The keystone habit makes the behaviours powerful, repeatable, and lasting. Like an arch.

    Learn more about keystone habits and how they lock everything together when you develop the Be Helpful keystone habit

    Introduction to a New Way of Solving Problems

    Why an Arch?

    The arch is one of construction’s strongest structures, it’s simple in design and repeatable – very important when building long or large structures. All of which makes it perfect for solving difficult engineering problems.

    Dilemmas such as transporting water across wide river beds or lifting a train 100ft above a river valley in rugged terrain resulted in the beautiful Ponte du Gard Aqueduct in France and the Victorian marvel that is the Glenfinnan Viaduct in Western Scotland.

    Also, the arch is easy to imagine and relate to which makes it perfect when thinking of analogies.

    Examples of arches in concrete bridges and roman block aqueducts
    Clockwise from top left: Bixby Creek bridge (photo by Cody Hiscox on Unsplash); The Pont du Gard (photo by Jeremy Bezanger on Unsplash); Glenfinnan Viaduct (photo by Bryan Walker on Unsplash); The Ponte Vecchio (photo by Bianca Ackermann on Unsplash)

    Arches and Keystone Habits

    What the arch is to bridge building, keystone habits are to problem solving.

    The specific keystone habit that makes the difference, is to Be Helpful. That’s someone who solves problems, delivers the right solution, and cares about the outcome. They are consistently helpful to the people they are helping.

    If you’re not familiar with keystone habits, no worries, I’ll explain them in a moment.

    With the Be Helpful keystone habit, you develop positive behaviours such as building trust, being clear in your communications, and having effective organization skills that enable you to understand the problem, define the right solution, and deliver it when you said you would.

    And then do it all over again… because it’s a habit.

    What is a Keystone Habit?

    A regular habit is a single behaviour we perform repeatedly. Like holding the door open for someone or brushing our teeth in the morning.

    A keystone habit is a collection of smaller habits and behaviours that impact many areas of our life or business. Like being organized.

    Being organized means you:

    • Turn up early to meetings and the meetings you run are effective.
    • Your pens and laptop battery are always full.
    • You know what’s on your to do list and when the tasks are due.
    • When someone asks you for a form or a spreadsheet you can produce them – no fumbling around for your cluttered laptop on a desk that looks like an abandoned, no-rules organization experiment gone badly wrong.

    The keystone habit of being organized results in a high level of self confidence and positivity because you know what you’re doing and what’s happening around you. And that positively affects the people around you and their opinion and level of trust in you.

    A keystone habit has a cumulative effect with impacts on all sorts of behaviours and other habits. Much like a spider’s web where vibrations from any point on the web are transmitted back to the centre along the connected spokes and radials.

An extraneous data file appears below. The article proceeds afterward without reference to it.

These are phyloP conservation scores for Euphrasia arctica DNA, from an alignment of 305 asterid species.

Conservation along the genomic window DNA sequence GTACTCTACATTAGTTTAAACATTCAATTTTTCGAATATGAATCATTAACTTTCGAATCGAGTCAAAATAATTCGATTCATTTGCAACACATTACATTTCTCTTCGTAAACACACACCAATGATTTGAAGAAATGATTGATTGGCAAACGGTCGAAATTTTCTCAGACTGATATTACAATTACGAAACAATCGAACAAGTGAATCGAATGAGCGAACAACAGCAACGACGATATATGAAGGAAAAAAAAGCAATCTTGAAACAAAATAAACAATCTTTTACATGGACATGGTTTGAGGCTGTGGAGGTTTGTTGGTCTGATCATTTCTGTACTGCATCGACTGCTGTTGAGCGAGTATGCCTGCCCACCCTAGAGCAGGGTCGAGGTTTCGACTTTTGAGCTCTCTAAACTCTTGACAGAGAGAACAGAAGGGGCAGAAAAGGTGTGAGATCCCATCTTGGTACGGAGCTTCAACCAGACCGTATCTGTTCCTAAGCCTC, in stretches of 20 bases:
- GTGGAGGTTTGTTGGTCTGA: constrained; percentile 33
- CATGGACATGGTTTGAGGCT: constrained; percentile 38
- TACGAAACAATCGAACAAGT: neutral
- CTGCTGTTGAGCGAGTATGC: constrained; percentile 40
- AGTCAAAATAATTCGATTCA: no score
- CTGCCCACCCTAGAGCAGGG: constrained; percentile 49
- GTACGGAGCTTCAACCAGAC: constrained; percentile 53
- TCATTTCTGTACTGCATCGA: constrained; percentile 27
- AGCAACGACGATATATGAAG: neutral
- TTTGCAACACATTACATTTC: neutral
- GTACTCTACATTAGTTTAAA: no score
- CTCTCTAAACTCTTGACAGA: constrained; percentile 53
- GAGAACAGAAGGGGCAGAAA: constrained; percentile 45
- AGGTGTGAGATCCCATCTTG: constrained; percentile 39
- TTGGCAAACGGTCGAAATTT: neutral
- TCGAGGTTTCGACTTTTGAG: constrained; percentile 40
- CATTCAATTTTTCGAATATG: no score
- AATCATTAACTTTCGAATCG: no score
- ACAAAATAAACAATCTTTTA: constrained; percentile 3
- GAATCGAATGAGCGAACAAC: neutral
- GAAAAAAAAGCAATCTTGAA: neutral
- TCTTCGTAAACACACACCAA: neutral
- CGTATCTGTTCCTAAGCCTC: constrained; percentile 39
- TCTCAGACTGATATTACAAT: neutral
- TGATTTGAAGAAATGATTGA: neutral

A spider's web strung between 2 plants with the sun shining from above
    A keystone habit is like a spider’s web connecting multiple behaviours and habits together. Photo by Bence Balla-Schottner on Unsplash

    Examples of Critical Problems The Be Helpful Arch Solves

    A rotten apple on a brick wall surrounded by dried moss
    Wellingtone PPM Intelligence’s project management survey found 60% of projects don;t deliver their promised benefits.

    Which tells me two things:

    1. People are struggling to really understand the problem they’ve been asked to solve.
    2. People aren’t helping end users to understand and become excited about the solution, or how to use it to get the benefits that it promises.

    The lack of understanding – either in the problem or how to get users onboard – has insidious effects when it comes to project costs and employee satisfaction.

    Which leads to our last problem, low employee engagement.

    Next Steps

    Black lab puppy chewing on a dog toy, looking at the camera while the dog's owner tries to take the toy away
    Asking the right questions encourages the right behaviours. Photo by Camylla Battani on Unsplash

    When you look around, do you see problems and bad habits and processes you want to change? Have you been asked to solve them and make them better?

    Your starting point is to ask the encourage/barrier questions (step #3 in the Be Helpful Arch):

    • How can I encourage people?
    • What barriers do I need to remove?

    Then put the answers into practice.

    For example, how can I encourage people to:

    • Trust my project plan?
    • Give me the information I need?
    • Fill out the forms I send them?
    • Engage with the products I provide?


    • What barriers do I need to remove for this to happen?

    The fact you’re asking the right questions (step #3) shows you’re thinking and acting differently than before (step #1).

    Because you’re open to new ideas and the directions the responses to the questions take you, people trust your judgement. Especially when you back up your words with actions (step #2).

    When you say, “I can solve this” and you do, repeatedly (step #4), people want to work with you time and again.

    Which results in you making the world a better place – for you and those you work with.


    1. If you bought a car that feels like a lemon and always has problems, it’s possible you bought a Friday afternoon car. That’s a car that was finished poorly because everyone was rushing to get home on Friday afternoon. ↪︎ return
    1. Wellingtone PPM Intelligence’s The State of Project Management 2018 survey with results for how many projects deliver on the full benefits and how many are completed on budget. ↪︎ return
    1. Project Management Institute’s Pulse of the Profession 2018 report listing how many dollars invested in projects are wasted. ↪︎ return
    1. Gallup’s State of the American Workplace 2017 survey listing how many employees are engaged with their work. ↪︎ return